This only works if information trickles out over time - as opposed to becoming clear just before the end date. Most real questions are a combination of both. So for example, “which party will win the 2100 presidential election?” might change a little over the next 80 years as (for example) demographic change makes one or another party permanently stronger or weaker. Maybe it could change even more if one of the parties collapses and is replaced by a different party. But most of the signal will come in 2099 when we see who the candidates are and how they poll. Problems where almost all the new information happens in the far future are a bad match for prediction markets.

If we have this sort of problem, how could we solve it? Maybe we should drop the simplifying assumption that people are only motivated by money or reputational gain. Metaculus has lots of predictions about 2100 and beyond, and lots of people have made forecasts for them. Because Metaculus collects people’s win-loss records on recent predictions, they can ask their model “What do the subset of people who are most often right about near-term predictions think of this long-term prediction?” This isn’t perfect, but it might be better than nothing.

Second problem: if you bet on a 50-50 outcome and get proven right in 2121, you’ve made 100% returns over 100 years. The stock market could easily make 10,000% returns over that time period, so why would you ever play the prediction markets instead?

This paper in the Journal Of Prediction Markets (which apparently exists!) suggests what I think is the obvious solution. The prediction market puts your investment in an index fund. When you win, they give you your winnings, modified by the amount they’ve grown in the index fund over that time. Doing this is better than not doing it, but I’m still not convinced it gets you to 2121. If the stock market goes up 5% per year on average, then in 100 years you make 131x returns. If you add in a prediction market where you corrected a 5% mispricing, that brings your returns up to 138x. But if instead you put your energy into finding stocks that went up 6% per year on average, you would make 339x returns. I don’t know how many people are going to care about getting 138x returns instead of 131x returns in 100 years, especially when there’s an opportunity cost of trying to beat the market some other way.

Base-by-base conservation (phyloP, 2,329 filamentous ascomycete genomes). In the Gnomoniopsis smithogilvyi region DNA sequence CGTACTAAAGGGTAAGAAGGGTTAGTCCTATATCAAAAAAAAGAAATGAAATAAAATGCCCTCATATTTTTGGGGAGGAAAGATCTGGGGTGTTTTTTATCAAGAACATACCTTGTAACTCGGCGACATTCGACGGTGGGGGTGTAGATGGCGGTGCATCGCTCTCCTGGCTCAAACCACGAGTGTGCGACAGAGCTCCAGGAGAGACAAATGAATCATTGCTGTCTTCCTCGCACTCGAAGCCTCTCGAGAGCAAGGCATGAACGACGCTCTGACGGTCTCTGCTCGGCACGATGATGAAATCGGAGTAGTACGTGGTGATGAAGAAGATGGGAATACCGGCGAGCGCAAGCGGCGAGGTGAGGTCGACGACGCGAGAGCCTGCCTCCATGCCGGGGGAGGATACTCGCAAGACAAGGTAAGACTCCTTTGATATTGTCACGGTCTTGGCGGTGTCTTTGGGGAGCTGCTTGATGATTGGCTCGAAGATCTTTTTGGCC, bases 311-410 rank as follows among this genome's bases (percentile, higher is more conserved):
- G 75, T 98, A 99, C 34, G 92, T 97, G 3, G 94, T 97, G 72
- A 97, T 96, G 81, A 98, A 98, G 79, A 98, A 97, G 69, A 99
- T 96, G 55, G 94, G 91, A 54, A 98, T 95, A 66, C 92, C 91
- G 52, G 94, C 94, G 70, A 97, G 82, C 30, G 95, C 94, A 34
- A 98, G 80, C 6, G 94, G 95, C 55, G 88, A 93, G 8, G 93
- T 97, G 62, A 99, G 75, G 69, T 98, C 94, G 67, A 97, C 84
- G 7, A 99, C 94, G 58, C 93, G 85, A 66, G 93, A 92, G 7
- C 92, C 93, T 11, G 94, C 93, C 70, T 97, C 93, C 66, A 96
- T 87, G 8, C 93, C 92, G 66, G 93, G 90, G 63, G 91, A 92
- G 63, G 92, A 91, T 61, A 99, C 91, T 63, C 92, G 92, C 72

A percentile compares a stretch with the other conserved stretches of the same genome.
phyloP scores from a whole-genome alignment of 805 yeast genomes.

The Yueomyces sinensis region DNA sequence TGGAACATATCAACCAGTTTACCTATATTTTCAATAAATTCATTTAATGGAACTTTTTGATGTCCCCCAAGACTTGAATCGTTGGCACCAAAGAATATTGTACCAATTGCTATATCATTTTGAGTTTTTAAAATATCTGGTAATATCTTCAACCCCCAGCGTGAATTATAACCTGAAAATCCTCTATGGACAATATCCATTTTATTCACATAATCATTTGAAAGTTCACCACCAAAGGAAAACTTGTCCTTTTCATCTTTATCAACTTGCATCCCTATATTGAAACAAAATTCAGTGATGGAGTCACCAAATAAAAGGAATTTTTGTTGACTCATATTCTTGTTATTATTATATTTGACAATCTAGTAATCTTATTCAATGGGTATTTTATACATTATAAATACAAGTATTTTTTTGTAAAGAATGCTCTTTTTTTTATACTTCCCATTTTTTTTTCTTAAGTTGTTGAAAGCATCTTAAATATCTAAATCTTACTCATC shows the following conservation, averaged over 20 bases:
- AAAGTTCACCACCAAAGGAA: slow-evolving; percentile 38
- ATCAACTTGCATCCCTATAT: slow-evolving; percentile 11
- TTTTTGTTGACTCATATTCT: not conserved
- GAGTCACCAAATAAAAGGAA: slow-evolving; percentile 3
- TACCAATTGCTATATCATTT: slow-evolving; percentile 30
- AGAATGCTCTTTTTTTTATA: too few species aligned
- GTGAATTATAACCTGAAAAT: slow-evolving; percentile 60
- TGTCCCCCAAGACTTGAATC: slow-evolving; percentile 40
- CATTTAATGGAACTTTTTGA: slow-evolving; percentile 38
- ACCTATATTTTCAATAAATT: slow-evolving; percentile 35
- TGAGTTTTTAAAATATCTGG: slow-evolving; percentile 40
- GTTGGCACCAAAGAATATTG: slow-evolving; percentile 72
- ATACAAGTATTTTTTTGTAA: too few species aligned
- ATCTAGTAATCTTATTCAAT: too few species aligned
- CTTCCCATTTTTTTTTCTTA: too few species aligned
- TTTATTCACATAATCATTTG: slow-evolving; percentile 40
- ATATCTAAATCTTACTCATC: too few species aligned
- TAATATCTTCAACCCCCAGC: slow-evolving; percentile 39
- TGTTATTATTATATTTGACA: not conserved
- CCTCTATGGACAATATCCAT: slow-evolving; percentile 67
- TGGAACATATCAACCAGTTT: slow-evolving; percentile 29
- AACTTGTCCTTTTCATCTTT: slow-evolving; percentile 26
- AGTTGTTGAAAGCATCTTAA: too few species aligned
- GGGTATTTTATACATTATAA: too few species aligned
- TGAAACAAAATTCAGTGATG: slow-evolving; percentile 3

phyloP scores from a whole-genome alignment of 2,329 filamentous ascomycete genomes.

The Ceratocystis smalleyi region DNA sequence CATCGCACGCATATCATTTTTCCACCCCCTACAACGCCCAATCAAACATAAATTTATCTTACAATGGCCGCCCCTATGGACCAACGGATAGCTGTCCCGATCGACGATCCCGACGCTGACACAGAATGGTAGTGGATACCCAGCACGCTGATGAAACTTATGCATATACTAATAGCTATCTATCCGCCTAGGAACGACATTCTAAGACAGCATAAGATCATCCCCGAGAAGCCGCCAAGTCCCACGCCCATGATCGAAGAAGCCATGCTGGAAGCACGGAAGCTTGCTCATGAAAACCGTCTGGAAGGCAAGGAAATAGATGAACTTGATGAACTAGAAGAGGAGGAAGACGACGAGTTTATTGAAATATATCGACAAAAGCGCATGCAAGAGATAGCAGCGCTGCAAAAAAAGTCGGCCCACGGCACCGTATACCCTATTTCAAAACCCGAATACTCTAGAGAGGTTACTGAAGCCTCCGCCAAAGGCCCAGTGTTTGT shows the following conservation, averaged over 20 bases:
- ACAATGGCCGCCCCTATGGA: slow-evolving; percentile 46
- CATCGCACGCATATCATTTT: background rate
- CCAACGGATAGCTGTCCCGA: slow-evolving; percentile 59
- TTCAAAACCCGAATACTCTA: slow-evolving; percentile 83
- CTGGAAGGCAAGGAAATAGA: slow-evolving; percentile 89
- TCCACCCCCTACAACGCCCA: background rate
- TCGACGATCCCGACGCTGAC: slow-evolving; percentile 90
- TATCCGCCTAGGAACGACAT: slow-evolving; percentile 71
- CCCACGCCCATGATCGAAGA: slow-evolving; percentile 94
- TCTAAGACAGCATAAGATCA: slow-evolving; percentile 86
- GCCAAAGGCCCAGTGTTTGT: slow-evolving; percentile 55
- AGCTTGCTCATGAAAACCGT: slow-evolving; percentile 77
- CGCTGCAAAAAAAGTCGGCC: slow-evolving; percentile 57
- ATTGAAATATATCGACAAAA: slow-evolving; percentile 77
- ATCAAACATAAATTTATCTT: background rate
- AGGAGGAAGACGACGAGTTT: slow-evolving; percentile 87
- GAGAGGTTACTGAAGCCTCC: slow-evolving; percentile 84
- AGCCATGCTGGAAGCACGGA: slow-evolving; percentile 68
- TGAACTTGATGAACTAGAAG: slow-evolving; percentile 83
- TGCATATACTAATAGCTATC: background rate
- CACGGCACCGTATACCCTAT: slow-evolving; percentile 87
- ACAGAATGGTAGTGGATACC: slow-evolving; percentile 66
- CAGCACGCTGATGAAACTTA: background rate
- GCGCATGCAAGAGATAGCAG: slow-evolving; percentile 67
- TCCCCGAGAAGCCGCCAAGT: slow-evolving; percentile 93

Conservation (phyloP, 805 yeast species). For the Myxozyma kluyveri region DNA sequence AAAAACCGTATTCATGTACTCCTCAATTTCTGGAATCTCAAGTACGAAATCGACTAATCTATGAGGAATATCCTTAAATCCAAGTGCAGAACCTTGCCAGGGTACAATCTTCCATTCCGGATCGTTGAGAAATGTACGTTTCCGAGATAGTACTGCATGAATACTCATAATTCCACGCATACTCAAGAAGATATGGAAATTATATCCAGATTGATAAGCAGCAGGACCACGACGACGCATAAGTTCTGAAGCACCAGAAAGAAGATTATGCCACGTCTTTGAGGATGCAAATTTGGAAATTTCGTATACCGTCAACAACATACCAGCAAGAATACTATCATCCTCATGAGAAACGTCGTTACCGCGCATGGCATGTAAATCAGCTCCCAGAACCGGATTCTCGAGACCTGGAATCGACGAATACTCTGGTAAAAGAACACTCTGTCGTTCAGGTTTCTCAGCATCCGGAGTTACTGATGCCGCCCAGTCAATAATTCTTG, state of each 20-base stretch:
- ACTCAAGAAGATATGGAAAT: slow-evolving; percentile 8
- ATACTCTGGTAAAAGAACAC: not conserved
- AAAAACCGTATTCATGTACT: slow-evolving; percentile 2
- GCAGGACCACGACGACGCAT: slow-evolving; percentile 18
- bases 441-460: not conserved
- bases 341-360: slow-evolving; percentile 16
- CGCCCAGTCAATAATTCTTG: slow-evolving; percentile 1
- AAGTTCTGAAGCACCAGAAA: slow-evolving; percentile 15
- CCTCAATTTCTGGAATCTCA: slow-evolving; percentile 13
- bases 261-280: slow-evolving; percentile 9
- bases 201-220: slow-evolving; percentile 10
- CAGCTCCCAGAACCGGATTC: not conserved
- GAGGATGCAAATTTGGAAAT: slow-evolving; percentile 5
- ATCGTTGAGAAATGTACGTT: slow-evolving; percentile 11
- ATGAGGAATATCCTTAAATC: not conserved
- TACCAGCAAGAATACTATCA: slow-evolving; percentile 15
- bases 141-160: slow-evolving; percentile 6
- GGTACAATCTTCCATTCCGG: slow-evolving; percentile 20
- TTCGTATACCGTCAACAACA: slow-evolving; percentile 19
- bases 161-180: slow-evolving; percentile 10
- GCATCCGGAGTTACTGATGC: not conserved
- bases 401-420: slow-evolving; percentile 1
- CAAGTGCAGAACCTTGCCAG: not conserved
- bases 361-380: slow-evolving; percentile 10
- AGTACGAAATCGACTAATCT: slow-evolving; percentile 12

I think probably prediction markets will lose a lot of reliability and precision beyond a few decades. Here’s a pessimistic way to think about this: even if we somehow found a way to make the incentives line up perfectly, could this perfect prediction market really predict things beyond a few decades anyway? A lot of the trouble seems to be fixing eg 5% mispricings. But if your plan requires knowing the value of some parameter to within 5% several decades from now, probably you should get a different plan.

Or here’s a more optimistic way to think about this: if we can get good short-term and medium-term prediction markets, we’ll learn a lot about forecasting and who’s good at it. Then we can ask those same people to make long-term predictions pro bono, or for a flat fee. Even if there were some industry that (for some reason) couldn’t issue stock or participate on the stock market, I would trust Wall Street to be able to apply the techniques it’s learned playing the stock market to predict trends in that industry too. In the same way, whatever the prediction market’s version of Wall Street is will probably be good at things beyond just playing prediction markets.

Short Links

Someone alerted me to the Foresight Exchange, an old-school prediction market operating since 1996! I’m trying to make sense of their “Will The US Government Collapse By 2025?” question, which records some interesting changes in perception of US government stability between 1996 and today. But why is it still at 20%? I’m not sure about this, but I think it’s because one of the valid signs of collapse was “US dollar becomes so devalued that gold is worth $2500/ounce” - gold is currently worth $1700/ounce, and 20% chance for $2500 by 2025 seems plausible. Let this be a lesson to be very careful about what numbers you put in a prediction you’re going to have to judge 30 years later.

Metaforecast is a prediction market search engine. So if you want to see what every prediction market has to say about Trump, you can search “Trump” and get all relevant markets. In theory. In practice it still has a way to go in terms of delivering relevant things and avoiding irrelevant things.

This week in Metaculus: 69% chance Polish abortion rate will dectuple by 2030 (why? they seem pretty conservative; is their conservatism that precarious?) 70% chance the officer accused of killing George Floyd will get acquitted of murder. 45% chance Tether will collapse by the end of 2021.